Master’s Thesis Presentation • Software Engineering • Classifying Code as Human Authored or GPT-4 GeneratedExport this event to calendar

Tuesday, April 30, 2024 — 3:00 PM to 4:00 PM EDT

Please note: This master’s thesis presentation will take place in DC 2310 and online.

Joy Idialu, Master’s candidate
David R. Cheriton School of Computer Science

Supervisors: Professors Mei Nagappan, Jo Atlee

Artificial intelligence (AI) assistants such as GitHub Copilot and ChatGPT, built on large language models like GPT-4, are revolutionizing how programming tasks are performed, raising questions about whether generative AI models author code. Such questions are of particular interest to educators, who worry that these tools enable a new form of academic dishonesty, in which students submit AI-generated code as their work. Our research explores the viability of using code stylometry and machine learning to distinguish between GPT-4 generated and human-authored code and attempts to explain the predictions.

Our study comprises two analyses, each based on different datasets, one sourced from CodeChef and the other from an introductory programming course. Both datasets encompass human-authored solutions alongside AI-authored solutions generated by GPT-4. The human-authored solutions selected were before 2021 to ensure that the solutions were not contaminated with contributions from an AI coding assistant. The initial analysis serves to establish the potential of our approach, while the subsequent analysis extends our approach to actual programming assignments.

In our first analysis, our classifier outperforms the baselines, achieving an F1-score and AUC-ROC score of 0.91. Even a variant of our classifier, which excludes gameable features (features susceptible to manipulation e.g., empty lines, whitespace), maintains a good performance, achieving an F1-score and AUC-ROC score of 0.89. We also conducted an evaluation based on the difficulty level of programming problems, revealing little to no differences across the difficulty levels. Specifically, the F1-score and AUC-ROC remained consistent with scores of 0.89 for easy and medium problems and a slight decrease to 0.87 for harder problems. These results highlight the promise of our approach regardless of the complexity of the programming tasks.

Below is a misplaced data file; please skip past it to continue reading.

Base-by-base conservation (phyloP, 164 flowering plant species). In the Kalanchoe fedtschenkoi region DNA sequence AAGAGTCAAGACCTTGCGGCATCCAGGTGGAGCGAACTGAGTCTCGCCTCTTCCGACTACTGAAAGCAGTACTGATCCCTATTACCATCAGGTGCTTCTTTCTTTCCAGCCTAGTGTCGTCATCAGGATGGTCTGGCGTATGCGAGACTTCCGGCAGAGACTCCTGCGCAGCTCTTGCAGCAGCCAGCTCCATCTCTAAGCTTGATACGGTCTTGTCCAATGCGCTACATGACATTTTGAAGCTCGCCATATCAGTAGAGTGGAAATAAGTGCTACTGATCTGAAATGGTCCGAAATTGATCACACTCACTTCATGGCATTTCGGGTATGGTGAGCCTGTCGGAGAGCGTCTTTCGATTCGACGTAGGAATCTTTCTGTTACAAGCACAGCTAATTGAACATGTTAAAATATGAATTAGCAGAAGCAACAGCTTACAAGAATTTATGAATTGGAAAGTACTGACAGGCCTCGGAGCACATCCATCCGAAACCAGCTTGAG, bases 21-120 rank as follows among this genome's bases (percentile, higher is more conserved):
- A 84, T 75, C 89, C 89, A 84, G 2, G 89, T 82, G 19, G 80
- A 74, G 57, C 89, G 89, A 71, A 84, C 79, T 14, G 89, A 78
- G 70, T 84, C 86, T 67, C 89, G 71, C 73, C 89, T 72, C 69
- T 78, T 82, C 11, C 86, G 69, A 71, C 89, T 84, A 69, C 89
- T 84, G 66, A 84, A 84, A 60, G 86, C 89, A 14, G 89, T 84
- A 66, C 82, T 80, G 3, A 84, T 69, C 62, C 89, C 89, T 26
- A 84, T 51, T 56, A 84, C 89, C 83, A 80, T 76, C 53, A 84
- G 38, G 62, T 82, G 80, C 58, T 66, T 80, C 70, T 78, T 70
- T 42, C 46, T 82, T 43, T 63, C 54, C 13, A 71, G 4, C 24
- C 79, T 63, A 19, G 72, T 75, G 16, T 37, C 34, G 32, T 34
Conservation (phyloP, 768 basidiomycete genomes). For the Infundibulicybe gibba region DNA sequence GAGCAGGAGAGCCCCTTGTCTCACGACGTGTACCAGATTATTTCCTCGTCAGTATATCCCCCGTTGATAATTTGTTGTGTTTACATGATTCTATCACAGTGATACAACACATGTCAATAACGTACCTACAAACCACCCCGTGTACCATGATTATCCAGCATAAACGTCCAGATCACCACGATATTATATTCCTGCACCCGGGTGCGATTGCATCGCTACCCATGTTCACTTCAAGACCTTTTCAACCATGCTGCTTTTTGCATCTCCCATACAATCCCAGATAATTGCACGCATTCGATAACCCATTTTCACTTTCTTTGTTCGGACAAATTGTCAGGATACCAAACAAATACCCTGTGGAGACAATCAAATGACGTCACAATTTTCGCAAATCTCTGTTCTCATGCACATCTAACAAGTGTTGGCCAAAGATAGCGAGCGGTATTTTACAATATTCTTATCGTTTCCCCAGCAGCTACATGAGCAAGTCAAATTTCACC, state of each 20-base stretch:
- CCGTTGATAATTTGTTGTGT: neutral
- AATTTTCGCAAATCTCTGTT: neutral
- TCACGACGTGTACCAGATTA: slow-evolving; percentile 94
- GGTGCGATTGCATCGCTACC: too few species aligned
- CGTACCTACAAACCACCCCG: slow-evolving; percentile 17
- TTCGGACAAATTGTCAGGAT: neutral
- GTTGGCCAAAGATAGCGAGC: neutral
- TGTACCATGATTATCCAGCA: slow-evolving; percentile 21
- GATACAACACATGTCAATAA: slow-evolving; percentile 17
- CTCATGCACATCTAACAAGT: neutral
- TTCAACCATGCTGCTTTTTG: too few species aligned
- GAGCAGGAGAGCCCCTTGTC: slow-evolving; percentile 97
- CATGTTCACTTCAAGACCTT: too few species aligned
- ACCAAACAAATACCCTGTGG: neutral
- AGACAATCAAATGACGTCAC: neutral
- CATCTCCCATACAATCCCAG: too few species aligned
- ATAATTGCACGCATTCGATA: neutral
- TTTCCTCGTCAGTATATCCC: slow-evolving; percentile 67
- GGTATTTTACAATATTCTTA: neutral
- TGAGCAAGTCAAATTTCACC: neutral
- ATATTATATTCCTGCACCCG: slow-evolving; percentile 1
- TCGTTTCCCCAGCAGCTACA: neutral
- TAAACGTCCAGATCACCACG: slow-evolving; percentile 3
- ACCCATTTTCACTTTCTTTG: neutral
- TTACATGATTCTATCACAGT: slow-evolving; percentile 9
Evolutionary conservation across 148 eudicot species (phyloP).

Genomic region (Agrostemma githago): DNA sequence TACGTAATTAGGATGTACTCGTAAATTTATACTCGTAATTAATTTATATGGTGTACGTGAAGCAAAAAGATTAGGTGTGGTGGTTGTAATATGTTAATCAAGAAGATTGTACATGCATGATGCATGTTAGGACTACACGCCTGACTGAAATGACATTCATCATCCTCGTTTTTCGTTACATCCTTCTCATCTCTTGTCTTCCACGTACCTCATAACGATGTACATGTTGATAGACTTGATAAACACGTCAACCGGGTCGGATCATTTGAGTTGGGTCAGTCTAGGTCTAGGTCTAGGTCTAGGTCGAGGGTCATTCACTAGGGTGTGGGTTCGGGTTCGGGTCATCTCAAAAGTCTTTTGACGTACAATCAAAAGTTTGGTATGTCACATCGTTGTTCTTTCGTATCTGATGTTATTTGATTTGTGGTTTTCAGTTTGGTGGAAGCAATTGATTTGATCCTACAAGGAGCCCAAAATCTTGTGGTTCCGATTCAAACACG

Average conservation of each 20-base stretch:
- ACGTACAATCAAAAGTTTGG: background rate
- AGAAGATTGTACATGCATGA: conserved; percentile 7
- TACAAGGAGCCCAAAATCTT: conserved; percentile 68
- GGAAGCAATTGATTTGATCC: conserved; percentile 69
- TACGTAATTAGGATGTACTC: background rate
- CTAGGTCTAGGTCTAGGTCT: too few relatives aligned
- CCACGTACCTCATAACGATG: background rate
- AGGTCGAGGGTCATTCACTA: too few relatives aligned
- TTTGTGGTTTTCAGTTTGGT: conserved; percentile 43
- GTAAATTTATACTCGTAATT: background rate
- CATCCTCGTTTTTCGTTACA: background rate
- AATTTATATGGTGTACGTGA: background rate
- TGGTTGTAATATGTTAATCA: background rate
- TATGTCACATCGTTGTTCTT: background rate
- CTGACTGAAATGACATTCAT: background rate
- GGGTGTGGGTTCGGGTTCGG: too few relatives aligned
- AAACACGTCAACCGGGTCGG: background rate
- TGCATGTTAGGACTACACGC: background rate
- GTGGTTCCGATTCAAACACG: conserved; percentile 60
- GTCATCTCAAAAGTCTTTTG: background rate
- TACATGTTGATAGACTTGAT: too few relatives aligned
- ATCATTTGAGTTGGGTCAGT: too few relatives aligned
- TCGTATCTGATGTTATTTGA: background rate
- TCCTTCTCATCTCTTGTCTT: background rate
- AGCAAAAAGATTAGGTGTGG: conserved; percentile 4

In our second analysis, our classifier, trained and evaluated on programming assignments achieved an F1-score of 0.69 and an AUC-ROC of 0.73. A subsequent evaluation applied this classifier to assignments submitted in 2023, a period after the release of Copilot and ChatGPT; we identified 13 out of 54 submissions as GPT-4 generated with an accuracy rate of 73%. We believe educators should recognize and proactively address this emerging trend within academic settings.


To attend this master’s thesis presentation in person, please go to DC 2310. You can also attend virtually using Zoom at https://uwaterloo.zoom.us/j/96841203491.

Location 
DC - William G. Davis Computer Research Centre
Hybrid: DC 2310 | Online master’s thesis presentation
200 University Avenue West

Waterloo, ON N2L 3G1
Canada
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